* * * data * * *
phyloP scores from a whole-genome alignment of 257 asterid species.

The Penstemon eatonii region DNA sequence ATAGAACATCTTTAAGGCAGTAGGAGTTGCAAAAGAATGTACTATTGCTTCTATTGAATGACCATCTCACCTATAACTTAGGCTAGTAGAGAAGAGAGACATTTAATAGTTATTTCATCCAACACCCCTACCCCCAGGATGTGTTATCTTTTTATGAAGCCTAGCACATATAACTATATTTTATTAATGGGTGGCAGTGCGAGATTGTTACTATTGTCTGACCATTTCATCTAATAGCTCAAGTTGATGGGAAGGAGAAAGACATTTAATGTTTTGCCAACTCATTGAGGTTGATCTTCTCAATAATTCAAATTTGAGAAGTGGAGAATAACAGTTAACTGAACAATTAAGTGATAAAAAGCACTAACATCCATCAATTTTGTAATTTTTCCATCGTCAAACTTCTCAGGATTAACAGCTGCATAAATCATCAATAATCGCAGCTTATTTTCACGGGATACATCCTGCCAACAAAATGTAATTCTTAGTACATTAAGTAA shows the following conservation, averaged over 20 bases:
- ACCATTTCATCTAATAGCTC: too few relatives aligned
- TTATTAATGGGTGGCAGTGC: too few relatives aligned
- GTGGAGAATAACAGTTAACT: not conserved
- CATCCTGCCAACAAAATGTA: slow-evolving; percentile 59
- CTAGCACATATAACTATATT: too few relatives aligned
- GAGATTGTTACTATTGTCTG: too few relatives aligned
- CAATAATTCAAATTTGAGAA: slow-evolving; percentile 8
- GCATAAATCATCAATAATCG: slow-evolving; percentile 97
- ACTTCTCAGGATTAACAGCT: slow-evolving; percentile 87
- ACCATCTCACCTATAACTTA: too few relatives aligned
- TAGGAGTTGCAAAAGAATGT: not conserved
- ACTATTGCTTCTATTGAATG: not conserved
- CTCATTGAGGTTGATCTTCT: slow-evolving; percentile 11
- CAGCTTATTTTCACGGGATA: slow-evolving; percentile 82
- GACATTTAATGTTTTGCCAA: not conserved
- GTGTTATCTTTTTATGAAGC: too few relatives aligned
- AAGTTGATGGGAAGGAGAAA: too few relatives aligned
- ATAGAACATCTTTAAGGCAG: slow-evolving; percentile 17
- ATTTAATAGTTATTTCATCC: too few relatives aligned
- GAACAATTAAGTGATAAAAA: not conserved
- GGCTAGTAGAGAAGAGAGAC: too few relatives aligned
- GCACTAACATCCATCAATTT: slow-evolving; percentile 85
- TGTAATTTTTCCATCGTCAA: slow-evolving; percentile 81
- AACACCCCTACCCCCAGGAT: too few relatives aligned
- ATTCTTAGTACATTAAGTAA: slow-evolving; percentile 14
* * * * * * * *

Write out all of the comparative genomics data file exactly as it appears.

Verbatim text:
phyloP scores from a whole-genome alignment of 257 asterid species.

The Penstemon eatonii region DNA sequence ATAGAACATCTTTAAGGCAGTAGGAGTTGCAAAAGAATGTACTATTGCTTCTATTGAATGACCATCTCACCTATAACTTAGGCTAGTAGAGAAGAGAGACATTTAATAGTTATTTCATCCAACACCCCTACCCCCAGGATGTGTTATCTTTTTATGAAGCCTAGCACATATAACTATATTTTATTAATGGGTGGCAGTGCGAGATTGTTACTATTGTCTGACCATTTCATCTAATAGCTCAAGTTGATGGGAAGGAGAAAGACATTTAATGTTTTGCCAACTCATTGAGGTTGATCTTCTCAATAATTCAAATTTGAGAAGTGGAGAATAACAGTTAACTGAACAATTAAGTGATAAAAAGCACTAACATCCATCAATTTTGTAATTTTTCCATCGTCAAACTTCTCAGGATTAACAGCTGCATAAATCATCAATAATCGCAGCTTATTTTCACGGGATACATCCTGCCAACAAAATGTAATTCTTAGTACATTAAGTAA shows the following conservation, averaged over 20 bases:
- ACCATTTCATCTAATAGCTC: too few relatives aligned
- TTATTAATGGGTGGCAGTGC: too few relatives aligned
- GTGGAGAATAACAGTTAACT: not conserved
- CATCCTGCCAACAAAATGTA: slow-evolving; percentile 59
- CTAGCACATATAACTATATT: too few relatives aligned
- GAGATTGTTACTATTGTCTG: too few relatives aligned
- CAATAATTCAAATTTGAGAA: slow-evolving; percentile 8
- GCATAAATCATCAATAATCG: slow-evolving; percentile 97
- ACTTCTCAGGATTAACAGCT: slow-evolving; percentile 87
- ACCATCTCACCTATAACTTA: too few relatives aligned
- TAGGAGTTGCAAAAGAATGT: not conserved
- ACTATTGCTTCTATTGAATG: not conserved
- CTCATTGAGGTTGATCTTCT: slow-evolving; percentile 11
- CAGCTTATTTTCACGGGATA: slow-evolving; percentile 82
- GACATTTAATGTTTTGCCAA: not conserved
- GTGTTATCTTTTTATGAAGC: too few relatives aligned
- AAGTTGATGGGAAGGAGAAA: too few relatives aligned
- ATAGAACATCTTTAAGGCAG: slow-evolving; percentile 17
- ATTTAATAGTTATTTCATCC: too few relatives aligned
- GAACAATTAAGTGATAAAAA: not conserved
- GGCTAGTAGAGAAGAGAGAC: too few relatives aligned
- GCACTAACATCCATCAATTT: slow-evolving; percentile 85
- TGTAATTTTTCCATCGTCAA: slow-evolving; percentile 81
- AACACCCCTACCCCCAGGAT: too few relatives aligned
- ATTCTTAGTACATTAAGTAA: slow-evolving; percentile 14